Mayor Barrett, now that your city’s crime fighting strategy has taken a back seat to Chicago’s, may I suggest that you get in touch with Rahm Emanuel, who has invited gang leaders to a summit on violence and has asked gang members not to fire indiscriminatingly into crowds when targeting rivals.  You might want to look into these strategies, which seem to be working better than Chief Flynn’s data driven policing—otherwise known as documenting where the dead bodies are chalked out before heading to the morgue.


And what about the attacks of black men by whites in Milwaukee, Chief Flynn? What do you plan to do about this?


Ah, ah, that really isn’t an issue for us, as we’ve had only one such incident, unless you count a tavern owner who recently shot and killed a man robbing his south side tavern as an unprovoked attack.  That being said I promise I will make it as difficult as I can for the tavern owner to get his gun back.


Why that robber, probably a troubled youth, would still be alive today if congress had passed my gun control legislation.  So what are we going to do to address the epidemic of violence in your city, Mayor Barrett?  How about throwing more money into programs that focus on early release and diversion so these troubled members of society do not get corrupted while in jail or prison?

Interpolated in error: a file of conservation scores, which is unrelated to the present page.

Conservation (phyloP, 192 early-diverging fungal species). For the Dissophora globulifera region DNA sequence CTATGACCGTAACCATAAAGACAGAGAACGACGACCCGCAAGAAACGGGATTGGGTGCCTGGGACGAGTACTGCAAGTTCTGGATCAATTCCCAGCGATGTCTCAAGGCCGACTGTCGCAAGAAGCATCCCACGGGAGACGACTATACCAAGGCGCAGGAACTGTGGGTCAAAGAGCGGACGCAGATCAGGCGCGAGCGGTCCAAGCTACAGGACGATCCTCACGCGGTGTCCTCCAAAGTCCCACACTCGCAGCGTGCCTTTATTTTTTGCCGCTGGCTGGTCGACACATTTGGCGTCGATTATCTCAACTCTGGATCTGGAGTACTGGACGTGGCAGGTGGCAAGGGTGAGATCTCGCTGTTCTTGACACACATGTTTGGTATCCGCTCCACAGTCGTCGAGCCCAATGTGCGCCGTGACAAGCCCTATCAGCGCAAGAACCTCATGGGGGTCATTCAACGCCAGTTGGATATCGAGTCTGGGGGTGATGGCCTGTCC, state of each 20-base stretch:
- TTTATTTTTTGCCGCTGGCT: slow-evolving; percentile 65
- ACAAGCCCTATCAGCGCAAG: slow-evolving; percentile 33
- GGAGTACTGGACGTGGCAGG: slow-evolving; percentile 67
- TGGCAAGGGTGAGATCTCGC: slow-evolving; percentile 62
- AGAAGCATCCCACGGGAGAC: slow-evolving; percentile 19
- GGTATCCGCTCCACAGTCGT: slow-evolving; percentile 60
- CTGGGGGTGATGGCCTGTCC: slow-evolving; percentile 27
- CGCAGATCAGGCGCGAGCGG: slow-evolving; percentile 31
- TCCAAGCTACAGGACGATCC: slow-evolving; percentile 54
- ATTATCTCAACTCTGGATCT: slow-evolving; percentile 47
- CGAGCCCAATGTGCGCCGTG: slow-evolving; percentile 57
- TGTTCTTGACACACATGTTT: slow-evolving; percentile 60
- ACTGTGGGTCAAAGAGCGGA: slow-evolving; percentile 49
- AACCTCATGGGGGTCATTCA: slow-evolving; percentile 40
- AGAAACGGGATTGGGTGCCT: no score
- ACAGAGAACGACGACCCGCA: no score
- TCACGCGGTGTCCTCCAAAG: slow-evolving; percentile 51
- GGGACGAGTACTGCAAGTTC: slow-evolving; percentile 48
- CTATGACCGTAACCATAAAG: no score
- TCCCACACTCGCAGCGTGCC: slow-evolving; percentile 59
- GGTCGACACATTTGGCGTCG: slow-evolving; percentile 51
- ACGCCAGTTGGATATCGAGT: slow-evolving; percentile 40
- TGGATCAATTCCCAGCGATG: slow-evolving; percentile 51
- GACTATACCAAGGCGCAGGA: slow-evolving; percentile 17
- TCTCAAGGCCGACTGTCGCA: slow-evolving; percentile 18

Better yet, I could just slam Scott Walker for failing to fund $500,000 in police overtime, even though, at the same time, I am furloughing my own officers.


Tom, you’re a genius. Your plan won’t cost us a single penny. Demagoguery is so cost effective. How about I offer you that ambassadorship to Syria. Since you’re from Milwaukee, you’re used to the gunfire, right?


Steve Spingola is an author and retired Milwaukee Police Department homicide detective. His latest print edition only book, Best of the Spingola Files, Volumes I & II, is now available at

If your organization is on the lookout for an outstanding guest speaker, please consider the Spingola Files’ Psychology of Homicide presentation.

For more information, visit and click the “seminars & presentations” icon.

© Steven Spingola, Wales, WI, 2013

Does Police Chief Flynn Believe the Constitution is Irrelevant?

There was a time, and it wasn’t that long ago, when members of the local police proudly served their communities free from the yoke of federal law enforcement.  In the 1980s and 1990s, cops on the beat and detectives hunting down suspects kept a distance from the likes of the FBI—an agency that routinely looked down their noses at ‘the locals.’